On Monday the U.S. Court of Appeals for the Armed Forces issued an order indefinitely postponing the court martial of Nidal Hasan, the Army major charged with the Ft. Hood shootings. In its order, the court offered very little explanation for its decision other than to say that the proceedings were to be continued “pending further review of the court.”
Following last week’s decision by the U.S. Army Court of Criminal Appeals (a lower appeals court) that the government could forcibly shave off Hasan’s beard, the defense lawyers announced they would be filing an appeal. The saga of the beard has worked the effect of delaying the trial on the merits of the serious charges pending against the former psychiatrist.
On December 2009, Army prosecutors charged Hasan with 32 counts of attempted murder in connection with the victims wounded in his armed rampage at Ft. Hood, Texas, on November 5, 2009.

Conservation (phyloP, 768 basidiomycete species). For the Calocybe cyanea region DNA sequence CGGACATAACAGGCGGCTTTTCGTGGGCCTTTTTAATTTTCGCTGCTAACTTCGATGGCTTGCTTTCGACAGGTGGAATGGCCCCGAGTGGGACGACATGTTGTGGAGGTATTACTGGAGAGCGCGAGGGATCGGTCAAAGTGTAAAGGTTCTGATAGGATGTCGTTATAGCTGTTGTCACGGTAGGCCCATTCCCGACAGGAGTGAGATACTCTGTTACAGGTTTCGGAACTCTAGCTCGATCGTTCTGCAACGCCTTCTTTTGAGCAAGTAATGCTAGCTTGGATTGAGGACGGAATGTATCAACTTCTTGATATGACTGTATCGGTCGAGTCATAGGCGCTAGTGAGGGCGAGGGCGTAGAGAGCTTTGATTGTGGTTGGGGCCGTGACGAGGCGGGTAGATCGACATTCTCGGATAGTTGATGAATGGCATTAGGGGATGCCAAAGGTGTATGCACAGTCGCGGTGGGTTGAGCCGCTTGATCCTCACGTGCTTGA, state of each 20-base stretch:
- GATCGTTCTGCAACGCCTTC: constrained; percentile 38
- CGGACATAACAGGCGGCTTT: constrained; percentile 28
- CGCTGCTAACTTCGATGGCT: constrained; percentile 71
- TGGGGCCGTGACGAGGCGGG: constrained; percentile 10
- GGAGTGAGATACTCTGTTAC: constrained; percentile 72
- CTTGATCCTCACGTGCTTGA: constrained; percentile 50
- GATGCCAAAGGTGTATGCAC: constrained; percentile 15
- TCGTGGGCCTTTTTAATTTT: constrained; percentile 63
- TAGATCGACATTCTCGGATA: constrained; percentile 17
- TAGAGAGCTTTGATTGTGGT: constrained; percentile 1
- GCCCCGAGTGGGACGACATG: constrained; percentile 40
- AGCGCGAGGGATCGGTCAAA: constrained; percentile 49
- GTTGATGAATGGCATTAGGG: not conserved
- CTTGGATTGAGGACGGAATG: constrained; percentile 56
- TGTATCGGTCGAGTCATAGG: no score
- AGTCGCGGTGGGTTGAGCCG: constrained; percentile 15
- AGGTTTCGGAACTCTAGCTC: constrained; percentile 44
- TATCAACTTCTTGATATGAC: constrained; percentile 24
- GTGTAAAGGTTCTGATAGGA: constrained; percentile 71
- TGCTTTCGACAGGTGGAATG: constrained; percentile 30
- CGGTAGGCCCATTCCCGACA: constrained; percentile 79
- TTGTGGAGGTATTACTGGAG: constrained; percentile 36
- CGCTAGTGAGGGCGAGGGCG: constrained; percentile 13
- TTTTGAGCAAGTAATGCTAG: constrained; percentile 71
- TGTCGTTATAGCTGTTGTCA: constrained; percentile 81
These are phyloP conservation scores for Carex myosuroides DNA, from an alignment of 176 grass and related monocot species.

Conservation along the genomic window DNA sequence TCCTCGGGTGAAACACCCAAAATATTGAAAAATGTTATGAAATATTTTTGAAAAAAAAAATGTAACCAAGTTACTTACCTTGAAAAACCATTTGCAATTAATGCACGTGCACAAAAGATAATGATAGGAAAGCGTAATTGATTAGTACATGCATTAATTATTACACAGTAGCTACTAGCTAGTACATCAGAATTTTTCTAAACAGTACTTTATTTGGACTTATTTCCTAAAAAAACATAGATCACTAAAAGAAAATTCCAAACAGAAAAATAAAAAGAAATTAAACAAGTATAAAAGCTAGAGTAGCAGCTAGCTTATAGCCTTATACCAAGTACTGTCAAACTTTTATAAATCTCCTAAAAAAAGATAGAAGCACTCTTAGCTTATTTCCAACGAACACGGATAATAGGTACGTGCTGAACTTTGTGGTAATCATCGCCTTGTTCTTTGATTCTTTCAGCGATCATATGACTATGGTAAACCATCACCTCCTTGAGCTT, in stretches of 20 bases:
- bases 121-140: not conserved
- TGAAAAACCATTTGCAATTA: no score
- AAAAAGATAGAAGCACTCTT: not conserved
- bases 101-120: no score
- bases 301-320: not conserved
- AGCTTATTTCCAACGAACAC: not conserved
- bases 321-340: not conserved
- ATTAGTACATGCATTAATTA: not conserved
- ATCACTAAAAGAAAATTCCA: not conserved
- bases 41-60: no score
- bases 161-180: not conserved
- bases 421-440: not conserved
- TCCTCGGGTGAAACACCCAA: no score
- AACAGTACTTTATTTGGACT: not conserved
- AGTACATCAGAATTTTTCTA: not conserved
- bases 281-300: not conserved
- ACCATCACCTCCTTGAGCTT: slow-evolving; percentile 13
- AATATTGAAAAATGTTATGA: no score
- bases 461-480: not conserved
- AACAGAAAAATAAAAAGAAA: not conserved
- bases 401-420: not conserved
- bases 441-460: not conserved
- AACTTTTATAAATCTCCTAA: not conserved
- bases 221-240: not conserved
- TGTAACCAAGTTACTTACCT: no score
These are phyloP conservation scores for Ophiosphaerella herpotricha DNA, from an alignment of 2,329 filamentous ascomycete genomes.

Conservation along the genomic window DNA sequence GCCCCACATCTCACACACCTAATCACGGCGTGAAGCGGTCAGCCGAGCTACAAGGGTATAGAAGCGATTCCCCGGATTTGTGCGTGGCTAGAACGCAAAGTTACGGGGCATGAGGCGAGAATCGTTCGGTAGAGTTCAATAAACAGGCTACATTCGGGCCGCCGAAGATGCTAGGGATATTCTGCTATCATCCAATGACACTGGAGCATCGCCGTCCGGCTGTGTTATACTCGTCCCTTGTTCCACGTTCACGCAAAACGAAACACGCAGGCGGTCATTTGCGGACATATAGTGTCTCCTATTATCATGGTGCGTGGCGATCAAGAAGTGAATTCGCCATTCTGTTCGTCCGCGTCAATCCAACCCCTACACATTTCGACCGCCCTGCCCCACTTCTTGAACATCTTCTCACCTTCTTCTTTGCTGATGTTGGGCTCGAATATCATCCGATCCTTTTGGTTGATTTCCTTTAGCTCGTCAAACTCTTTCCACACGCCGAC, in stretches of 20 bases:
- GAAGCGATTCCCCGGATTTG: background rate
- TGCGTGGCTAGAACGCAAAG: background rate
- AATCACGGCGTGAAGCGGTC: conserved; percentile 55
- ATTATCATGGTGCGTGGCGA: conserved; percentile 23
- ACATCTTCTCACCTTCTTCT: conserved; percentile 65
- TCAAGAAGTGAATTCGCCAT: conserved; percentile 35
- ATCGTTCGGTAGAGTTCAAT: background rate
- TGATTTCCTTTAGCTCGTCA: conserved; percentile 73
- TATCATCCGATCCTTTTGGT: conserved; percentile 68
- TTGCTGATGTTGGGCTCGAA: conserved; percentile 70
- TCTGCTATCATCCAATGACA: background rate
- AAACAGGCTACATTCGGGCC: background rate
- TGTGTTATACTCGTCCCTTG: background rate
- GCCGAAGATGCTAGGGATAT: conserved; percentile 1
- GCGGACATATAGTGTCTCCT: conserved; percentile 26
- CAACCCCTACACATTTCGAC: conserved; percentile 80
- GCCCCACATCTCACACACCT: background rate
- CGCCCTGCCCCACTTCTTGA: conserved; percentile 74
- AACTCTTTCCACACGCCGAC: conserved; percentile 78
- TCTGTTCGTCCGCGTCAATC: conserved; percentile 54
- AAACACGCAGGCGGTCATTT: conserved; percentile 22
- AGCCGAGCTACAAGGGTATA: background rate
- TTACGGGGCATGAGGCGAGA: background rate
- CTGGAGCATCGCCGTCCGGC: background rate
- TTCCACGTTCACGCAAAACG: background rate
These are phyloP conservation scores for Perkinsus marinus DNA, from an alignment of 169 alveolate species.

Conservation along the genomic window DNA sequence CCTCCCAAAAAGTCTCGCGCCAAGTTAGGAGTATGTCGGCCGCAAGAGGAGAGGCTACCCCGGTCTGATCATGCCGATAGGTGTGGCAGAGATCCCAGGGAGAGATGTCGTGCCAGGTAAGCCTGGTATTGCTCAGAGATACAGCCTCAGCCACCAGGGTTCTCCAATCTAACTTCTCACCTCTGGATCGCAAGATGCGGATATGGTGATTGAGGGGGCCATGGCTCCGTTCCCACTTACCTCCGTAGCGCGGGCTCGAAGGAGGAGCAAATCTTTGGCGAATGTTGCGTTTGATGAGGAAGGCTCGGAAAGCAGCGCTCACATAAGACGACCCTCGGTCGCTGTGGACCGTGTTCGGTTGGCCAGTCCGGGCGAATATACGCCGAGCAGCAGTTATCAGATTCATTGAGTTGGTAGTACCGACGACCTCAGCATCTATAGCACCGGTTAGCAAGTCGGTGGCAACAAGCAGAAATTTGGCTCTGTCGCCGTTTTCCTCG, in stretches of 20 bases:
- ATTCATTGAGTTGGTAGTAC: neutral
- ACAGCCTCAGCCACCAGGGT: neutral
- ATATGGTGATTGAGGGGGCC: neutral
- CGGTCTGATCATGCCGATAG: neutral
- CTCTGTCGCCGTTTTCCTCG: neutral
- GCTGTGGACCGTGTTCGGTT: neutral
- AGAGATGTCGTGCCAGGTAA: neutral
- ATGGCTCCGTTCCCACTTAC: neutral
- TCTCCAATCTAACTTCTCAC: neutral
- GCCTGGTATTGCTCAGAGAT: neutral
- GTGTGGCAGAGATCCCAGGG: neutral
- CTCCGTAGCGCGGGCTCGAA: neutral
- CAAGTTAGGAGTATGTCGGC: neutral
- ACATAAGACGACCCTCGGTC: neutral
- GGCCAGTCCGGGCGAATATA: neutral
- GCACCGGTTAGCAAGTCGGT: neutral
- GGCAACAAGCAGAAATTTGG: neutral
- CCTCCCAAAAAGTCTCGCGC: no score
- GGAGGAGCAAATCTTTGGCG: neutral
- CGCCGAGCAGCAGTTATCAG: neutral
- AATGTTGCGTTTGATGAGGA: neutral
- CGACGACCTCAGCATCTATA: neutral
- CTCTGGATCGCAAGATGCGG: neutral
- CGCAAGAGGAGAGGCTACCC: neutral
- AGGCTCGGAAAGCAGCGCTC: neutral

Among those injured by Hasan were the two civilian police officers who eventually fired on Hasan and brought him down, ending the massacre. These lesser charges are in addition to the 13 counts of murder with which the former army psychiatrist and alleged jihadist was charged.
On the day of the shooting spree, Hasan reportedly entered the center for soldiers awaiting deployment to Afghanistan and Iraq, brandished two pistols, and climbed on a table and opened fire. Then, targeting first those in uniform, Hasan shouted “Allahu Akbar!” — Arabic for “God is Great.”
Federal investigators claim that Hasan’s “militancy” was influenced by the late American-born Muslim cleric Anwar al-Awlaki. President Obama placed Awlaki on his infamous (and illegal) kill list and on September 30, 2011, while Awlaki was eating breakfast in Yemen, two unmanned Predator drones fired two Hellfire missiles, killing him.
If convicted, the Uniform Code of Military Justice (UCMJ) provides for a death sentence in Hasan’s case.
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Photo of Major Nidal Hasan: AP Images